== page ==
The research within our LUMC departments is conducted within departmental research programmes. The research programme below is embedded within the department of Immunology.
Aim and focus
The aim of the program is to prevent and modulate unwanted immune responses, specifically those that can lead to transplant rejection, autoimmunity or miscarriage. In rejection of transplanted solid organs of hematopoietic stem cells, the focus is on permitted mismatches of HLA molecules, which is studied primarily at the level of B cell responses. In the context of autoimmunity and inflammation, we focus on innate immune responses governed by complement and type I interferon and their interaction with adaptive immunity. Tolerance and immunity at the human fetal-maternal interface and in mucosal tissues is studied by deep phenotyping of the full range of immune cells in situ, combined with in vitro assays, in relation to clinical manifestations. Cellular and molecular mechanisms that lead to these unwanted immune reactions are defined with the goal to use this knowledge for the development of preventive and curative protocols.
Position in international context
The department houses an internationally renowned diagnostic laboratory for transplantation immunology, which is the reference laboratory of Eurotransplant. Drs. Heidt and Roelen play key roles at national and international level in in the field of Immunogenetics, Histocompatibility and Transplantation. Prof. Koning is a pioneer in multiparametric and -dimensional analysis of in vivo immune responses by mass cytometry and Dr. Trouw is an authority in the complement field. Dr. van der Veen is an accomplished tenure track assistant professor with a broad international experience.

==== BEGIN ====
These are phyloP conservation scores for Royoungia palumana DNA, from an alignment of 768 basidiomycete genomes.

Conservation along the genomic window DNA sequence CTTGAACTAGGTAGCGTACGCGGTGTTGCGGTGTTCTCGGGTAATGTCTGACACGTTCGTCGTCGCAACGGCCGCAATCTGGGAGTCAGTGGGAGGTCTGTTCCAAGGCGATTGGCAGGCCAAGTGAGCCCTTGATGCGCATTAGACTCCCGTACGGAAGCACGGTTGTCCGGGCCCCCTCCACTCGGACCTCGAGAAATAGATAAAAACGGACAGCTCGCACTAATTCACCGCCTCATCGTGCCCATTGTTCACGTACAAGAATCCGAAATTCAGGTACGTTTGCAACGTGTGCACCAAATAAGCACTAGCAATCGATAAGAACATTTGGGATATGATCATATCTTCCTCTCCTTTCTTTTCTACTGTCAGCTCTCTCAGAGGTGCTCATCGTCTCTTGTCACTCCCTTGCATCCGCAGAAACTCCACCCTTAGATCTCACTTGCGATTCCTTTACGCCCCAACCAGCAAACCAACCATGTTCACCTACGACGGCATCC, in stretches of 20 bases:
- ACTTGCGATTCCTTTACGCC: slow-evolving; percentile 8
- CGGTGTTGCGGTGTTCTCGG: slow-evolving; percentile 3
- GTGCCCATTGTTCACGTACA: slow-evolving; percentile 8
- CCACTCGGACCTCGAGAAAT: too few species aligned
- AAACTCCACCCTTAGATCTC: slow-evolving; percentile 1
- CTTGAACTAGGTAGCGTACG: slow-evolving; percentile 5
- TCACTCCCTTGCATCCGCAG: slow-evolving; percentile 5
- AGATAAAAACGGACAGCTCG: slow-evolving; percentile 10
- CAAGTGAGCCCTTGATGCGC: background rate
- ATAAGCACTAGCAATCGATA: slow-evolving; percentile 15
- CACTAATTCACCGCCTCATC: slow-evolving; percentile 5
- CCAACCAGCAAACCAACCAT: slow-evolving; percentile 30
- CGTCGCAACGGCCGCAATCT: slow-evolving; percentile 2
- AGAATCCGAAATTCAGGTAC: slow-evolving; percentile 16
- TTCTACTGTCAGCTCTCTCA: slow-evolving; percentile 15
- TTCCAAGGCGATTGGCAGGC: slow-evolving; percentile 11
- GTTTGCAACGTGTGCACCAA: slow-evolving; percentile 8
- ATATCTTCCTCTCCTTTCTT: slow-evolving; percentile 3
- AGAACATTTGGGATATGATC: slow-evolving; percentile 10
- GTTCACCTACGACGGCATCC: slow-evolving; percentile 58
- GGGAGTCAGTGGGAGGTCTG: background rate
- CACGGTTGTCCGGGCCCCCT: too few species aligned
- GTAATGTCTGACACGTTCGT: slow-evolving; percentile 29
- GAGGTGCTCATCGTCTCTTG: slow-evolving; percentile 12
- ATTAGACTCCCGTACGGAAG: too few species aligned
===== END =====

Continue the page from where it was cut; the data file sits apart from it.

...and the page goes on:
Content / highlights / achievements
Research on the differential immunogenicity of HLA mismatches has broadened the opportunity to transplant patients with partially mismatched tissues. Research on the immune cell composition at the human fetal-maternal interface throughout pregnancy is expected to provide new insights into the development and breaking of immunological tolerance. Likewise, deep phenotyping of immune cells, particularly in the tissue context, in a variety of disease situations is leading to increased insight into the cellular and molecular players in tolerance and immunity. This work has led to multiple high impact publications and connects the department to the clinic in multiple ways. The Trouw group is recovering and engineering antibodies made in autoimmune patients to modulate complement function, which is an innovative and very compelling research line towards new drug development. The new line brought in by Dr. Van der Veen is deepening our research into innate immunity, also at the molecular level.
The lines of investigation sketched in the previous sections will be pursued. Due to a reorganization, research into diabetes is no longer housed in the department.
Cohesion within LUMC
There is close collaboration with other research and clinical departments (haematology, nephrology, obstetrics, rheumatology, pathology, endocrinology, paediatrics, gastroenterology, various surgical departments) and related to clinical transplantation with Matchis (hematopoietic stem cell) and Eurotransplant (organ).